Salary Survey Extra: Salaries by level of employment, Part 2
Posted on
July 6, 2023

Salary Survey Extra is a series of dispatches that give added insight into the findings of our annual Salary Survey. These posts contain previously unpublished Salary Survey data.

Big bosses make big money.

At the end of last year, the Economic Policy Institute, a nonprofit think tank based in Washington, D.C., published a report with the eye-catching headline, "CEO pay has skyrocketed 1,460 percent since 1978." You know who has not seen their salaries increase by almost 1,500 percent since 1978? That would be a fractional subset of humanity known, in the aggregate, as "everybody else."

EPI estimates that, on average, a CEO at one of the top 350 U.S. companies received the equivalent of $27.8 million (CEO compensation often entails indirect elements like stock options) in 2021. Stop us if you've heard this one before: CEOs have to make hard decisions and create big visions. It's harder than it looks. Maybe. For $27.8 million, there are probably a lot of people out there who'd be willing to take a crack at the job.

At most companies, there's only room at the top for one CEO, so one person is taking home the real cheddar, while everyone else is getting paid ... less. A whole lot less in many cases, it would seem.

As discussed in this space a couple of weeks ago, all workplaces have various levels of everyone elses and pay is often directly or indirectly correlated to where you stand in comparison to coworkers. Each year we ask Salary Survey participants to envision the stratification at their organization and report where they fit in. More succinctly, we're asking what their level of employment is.

This week we're looking at data from the 2023 Salary Survey to formulate a number that corresponds to each of those levels of employment. What could a relatively seasoned certified IT professional — about 60 percent of 2023 survey respondents have worked in IT for a decade or more — expect to earn at each of those respective levels?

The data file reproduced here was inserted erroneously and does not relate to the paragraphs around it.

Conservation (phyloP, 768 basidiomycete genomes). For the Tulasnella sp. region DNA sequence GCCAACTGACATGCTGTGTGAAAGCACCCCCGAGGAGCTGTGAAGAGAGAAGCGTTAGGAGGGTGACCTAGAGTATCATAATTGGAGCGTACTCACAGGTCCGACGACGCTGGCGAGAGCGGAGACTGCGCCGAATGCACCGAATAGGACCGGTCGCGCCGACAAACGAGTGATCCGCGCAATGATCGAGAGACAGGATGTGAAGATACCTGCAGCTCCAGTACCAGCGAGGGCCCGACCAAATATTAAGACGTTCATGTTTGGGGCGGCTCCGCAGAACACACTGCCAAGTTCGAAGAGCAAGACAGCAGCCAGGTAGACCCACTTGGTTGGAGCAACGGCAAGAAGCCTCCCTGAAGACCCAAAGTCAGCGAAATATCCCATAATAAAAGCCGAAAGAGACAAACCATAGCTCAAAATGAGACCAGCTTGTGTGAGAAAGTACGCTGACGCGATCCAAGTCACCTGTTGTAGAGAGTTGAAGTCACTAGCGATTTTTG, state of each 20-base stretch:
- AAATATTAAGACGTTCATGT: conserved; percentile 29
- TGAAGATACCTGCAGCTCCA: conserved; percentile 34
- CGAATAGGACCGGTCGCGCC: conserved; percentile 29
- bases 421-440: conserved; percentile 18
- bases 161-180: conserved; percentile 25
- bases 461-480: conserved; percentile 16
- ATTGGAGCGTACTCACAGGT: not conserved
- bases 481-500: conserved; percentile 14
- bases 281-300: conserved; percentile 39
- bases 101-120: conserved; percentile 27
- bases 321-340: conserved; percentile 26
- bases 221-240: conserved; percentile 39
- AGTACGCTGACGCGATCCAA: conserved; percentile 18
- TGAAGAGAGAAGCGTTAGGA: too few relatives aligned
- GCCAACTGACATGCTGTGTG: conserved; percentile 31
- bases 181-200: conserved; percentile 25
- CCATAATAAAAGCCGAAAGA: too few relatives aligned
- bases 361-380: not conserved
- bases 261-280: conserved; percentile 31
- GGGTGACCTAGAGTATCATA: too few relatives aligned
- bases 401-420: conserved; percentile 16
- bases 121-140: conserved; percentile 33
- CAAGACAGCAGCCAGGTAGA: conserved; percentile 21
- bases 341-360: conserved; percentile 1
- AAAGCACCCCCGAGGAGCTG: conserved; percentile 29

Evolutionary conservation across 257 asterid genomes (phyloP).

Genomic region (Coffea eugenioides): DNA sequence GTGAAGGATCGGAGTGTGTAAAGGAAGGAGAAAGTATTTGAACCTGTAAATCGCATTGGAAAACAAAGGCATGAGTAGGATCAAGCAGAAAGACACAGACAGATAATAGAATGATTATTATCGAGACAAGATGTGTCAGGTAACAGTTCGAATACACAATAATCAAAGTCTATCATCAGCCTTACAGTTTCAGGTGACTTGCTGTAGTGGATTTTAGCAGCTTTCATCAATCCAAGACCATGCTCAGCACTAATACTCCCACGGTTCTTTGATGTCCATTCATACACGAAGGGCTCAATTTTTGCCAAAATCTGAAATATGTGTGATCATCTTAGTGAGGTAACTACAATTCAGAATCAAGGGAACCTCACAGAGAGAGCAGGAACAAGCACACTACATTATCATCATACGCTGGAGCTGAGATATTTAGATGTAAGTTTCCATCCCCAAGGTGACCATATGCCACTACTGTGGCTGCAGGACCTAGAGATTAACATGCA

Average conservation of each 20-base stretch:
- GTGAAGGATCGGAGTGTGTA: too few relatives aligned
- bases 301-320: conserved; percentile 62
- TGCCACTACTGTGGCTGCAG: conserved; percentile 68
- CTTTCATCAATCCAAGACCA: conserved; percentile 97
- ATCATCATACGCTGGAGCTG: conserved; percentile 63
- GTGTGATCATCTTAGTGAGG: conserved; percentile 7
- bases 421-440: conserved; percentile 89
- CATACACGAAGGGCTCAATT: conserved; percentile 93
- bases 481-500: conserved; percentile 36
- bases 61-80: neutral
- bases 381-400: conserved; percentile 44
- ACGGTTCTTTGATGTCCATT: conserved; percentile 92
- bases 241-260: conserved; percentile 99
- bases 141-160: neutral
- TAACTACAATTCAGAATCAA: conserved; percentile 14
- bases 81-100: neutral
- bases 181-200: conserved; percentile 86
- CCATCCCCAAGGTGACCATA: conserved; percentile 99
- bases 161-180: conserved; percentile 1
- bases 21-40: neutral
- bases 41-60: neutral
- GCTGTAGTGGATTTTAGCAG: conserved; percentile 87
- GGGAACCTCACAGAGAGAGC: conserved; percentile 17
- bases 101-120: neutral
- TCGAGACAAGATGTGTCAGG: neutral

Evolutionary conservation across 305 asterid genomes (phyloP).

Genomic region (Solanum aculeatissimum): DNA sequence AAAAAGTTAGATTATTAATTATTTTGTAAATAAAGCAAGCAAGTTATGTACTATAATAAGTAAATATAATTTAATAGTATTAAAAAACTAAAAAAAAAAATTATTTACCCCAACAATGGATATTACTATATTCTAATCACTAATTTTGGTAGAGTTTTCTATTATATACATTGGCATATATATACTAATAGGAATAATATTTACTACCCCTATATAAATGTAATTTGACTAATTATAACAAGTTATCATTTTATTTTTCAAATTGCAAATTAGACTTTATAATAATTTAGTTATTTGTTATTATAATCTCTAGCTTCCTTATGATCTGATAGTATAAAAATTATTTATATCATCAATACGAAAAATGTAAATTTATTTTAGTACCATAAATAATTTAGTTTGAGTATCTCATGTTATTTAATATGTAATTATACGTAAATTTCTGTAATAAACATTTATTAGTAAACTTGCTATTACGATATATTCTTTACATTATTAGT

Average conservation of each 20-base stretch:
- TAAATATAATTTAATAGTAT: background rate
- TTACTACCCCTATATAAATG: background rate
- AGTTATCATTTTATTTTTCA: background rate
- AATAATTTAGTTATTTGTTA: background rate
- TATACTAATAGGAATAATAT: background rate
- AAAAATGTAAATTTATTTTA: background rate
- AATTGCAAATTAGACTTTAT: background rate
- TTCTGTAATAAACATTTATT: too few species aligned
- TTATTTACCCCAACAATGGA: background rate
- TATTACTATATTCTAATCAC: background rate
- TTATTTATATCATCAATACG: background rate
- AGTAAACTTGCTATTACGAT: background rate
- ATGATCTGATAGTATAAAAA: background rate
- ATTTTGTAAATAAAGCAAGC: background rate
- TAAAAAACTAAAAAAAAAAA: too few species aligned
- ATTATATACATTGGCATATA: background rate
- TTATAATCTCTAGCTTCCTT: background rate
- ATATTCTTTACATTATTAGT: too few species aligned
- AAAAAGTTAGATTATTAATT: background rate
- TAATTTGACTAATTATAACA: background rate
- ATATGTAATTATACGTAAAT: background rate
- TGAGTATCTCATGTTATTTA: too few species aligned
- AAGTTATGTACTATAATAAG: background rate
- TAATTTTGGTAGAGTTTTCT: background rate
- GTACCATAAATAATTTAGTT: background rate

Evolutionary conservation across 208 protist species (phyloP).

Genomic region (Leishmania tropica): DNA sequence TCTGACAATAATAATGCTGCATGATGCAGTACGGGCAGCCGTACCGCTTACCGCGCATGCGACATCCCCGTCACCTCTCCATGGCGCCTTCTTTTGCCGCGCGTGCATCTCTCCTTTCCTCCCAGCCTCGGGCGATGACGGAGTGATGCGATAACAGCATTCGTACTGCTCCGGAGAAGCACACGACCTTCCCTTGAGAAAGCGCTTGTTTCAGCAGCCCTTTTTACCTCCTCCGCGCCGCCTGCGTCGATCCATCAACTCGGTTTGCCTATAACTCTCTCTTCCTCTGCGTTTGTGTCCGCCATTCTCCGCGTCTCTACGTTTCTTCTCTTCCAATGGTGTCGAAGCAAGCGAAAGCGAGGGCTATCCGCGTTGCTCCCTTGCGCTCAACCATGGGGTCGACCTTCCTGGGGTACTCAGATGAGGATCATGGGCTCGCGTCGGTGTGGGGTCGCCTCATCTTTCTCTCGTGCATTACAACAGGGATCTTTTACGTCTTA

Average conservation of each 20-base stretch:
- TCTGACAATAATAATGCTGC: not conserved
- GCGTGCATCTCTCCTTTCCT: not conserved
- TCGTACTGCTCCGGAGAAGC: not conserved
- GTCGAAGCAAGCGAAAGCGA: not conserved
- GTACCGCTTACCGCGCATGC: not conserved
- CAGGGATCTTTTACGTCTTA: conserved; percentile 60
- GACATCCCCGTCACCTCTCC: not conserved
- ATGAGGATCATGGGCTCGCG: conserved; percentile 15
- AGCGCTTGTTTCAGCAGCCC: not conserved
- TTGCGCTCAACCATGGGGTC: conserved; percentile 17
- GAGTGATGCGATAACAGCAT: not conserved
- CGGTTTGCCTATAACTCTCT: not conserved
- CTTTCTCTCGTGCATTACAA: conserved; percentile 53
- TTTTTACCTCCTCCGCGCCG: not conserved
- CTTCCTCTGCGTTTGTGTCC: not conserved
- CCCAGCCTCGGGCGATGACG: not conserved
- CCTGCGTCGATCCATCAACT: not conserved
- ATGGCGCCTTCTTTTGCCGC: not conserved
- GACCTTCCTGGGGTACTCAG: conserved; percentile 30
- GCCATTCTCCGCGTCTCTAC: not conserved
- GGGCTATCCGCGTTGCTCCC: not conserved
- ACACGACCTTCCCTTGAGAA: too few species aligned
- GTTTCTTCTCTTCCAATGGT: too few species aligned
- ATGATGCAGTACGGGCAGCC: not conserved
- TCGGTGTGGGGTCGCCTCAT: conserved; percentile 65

We already looked at the respective standings among U.S. IT professionals, so the list below references only certified IT professionals who live in non-U.S. countries. Here’s what we learned:

Employment Tier: Average Salary of 2023 Survey Respondents at This Tier (Percentage of All Respondents at This Tier)
$79,540 (5.2 percent)
Director: $100,450 (7.1 percent)
Senior Manager: $81,510 (13.6 percent)
Manager: $61,930 (17.6 percent)
Senior Specialist: $62,050 (29.8 percent)
Specialist: $45,750 (15.4 percent)
Employee: $31,770 (11.4 percent)

Among U.S. certified IT professionals, there a more even distribution of respondents. Here we can see that roughly two-thirds of non-U.S. Salary Survey respondents fall into three different tiers: specialist, senior specialist, and manager. It’s more rare to hear from rank-and-file IT workers, and also from executives and directors.

It’s also true here, as among U.S. workers, that managers tend to make a bit less than senior specialists. A survey from a small-ish U.S. publication probably doesn't attract the attention of many executives at top companies overseas, which likely explains why the salary number for executives falls considerably below the earnings of directors.

About the Author

Certification Magazine was launched in 1999 and remained in print until mid-2008. Publication was restarted on a quarterly basis in February 2014. Subscribe to CertMag here.

Posted to topic:
Jobs and Salary

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